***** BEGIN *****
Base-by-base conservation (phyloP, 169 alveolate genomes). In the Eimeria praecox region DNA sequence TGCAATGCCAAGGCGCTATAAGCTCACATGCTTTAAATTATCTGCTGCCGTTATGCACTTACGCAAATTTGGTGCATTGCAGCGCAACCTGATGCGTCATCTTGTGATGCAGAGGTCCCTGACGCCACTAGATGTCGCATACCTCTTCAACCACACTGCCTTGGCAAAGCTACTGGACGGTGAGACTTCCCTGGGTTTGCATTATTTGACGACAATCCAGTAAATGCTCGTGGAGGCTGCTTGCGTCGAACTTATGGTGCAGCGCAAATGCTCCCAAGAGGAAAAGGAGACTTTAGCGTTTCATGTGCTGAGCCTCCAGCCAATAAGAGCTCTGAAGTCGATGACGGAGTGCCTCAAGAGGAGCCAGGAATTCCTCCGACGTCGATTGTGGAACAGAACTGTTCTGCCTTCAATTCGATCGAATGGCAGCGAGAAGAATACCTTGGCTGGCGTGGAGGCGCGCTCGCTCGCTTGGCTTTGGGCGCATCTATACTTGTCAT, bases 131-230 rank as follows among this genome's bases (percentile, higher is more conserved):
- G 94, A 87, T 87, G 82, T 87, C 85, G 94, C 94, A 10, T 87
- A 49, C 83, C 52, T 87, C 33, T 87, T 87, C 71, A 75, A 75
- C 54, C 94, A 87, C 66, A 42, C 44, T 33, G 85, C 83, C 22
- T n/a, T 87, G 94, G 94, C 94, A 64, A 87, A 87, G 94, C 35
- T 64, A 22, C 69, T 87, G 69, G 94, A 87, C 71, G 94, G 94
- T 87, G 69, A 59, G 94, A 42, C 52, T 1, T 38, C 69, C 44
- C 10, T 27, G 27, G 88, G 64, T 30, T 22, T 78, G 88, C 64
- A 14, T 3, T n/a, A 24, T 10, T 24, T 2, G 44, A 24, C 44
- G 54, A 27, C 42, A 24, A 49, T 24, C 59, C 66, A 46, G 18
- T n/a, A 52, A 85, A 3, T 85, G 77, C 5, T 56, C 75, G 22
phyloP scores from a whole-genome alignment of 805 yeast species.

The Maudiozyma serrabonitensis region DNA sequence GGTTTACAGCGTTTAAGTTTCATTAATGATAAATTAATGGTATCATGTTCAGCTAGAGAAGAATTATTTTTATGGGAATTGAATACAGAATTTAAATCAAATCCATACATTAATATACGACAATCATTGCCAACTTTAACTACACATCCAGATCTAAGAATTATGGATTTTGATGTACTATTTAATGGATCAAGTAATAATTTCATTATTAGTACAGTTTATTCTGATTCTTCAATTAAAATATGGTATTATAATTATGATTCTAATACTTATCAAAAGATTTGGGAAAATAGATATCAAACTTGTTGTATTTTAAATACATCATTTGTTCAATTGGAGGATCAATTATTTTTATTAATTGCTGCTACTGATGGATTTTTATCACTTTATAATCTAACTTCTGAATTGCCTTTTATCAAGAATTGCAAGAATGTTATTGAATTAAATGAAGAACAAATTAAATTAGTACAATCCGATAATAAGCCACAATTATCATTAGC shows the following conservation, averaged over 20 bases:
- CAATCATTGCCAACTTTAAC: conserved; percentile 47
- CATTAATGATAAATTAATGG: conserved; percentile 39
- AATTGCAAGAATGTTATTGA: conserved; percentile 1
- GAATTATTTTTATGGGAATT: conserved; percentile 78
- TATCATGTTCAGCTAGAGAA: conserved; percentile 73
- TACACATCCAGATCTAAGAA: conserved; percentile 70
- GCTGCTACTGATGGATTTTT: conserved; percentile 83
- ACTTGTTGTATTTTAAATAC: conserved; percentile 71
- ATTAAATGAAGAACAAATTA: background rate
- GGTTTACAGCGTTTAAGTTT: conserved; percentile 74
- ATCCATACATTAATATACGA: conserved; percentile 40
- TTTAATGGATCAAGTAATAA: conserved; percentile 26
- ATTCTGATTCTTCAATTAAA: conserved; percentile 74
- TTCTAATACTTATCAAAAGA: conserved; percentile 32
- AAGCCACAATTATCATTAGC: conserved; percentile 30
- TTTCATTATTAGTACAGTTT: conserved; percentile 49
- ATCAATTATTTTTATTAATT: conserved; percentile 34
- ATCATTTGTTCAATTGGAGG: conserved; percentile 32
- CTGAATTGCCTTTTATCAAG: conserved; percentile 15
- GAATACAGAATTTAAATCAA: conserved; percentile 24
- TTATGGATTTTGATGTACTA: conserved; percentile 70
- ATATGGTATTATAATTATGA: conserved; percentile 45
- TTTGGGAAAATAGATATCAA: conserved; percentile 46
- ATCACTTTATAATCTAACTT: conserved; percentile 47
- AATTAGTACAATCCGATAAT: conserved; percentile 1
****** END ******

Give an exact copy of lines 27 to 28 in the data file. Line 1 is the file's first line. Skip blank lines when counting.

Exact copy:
- TTCTAATACTTATCAAAAGA: conserved; percentile 32
- AAGCCACAATTATCATTAGC: conserved; percentile 30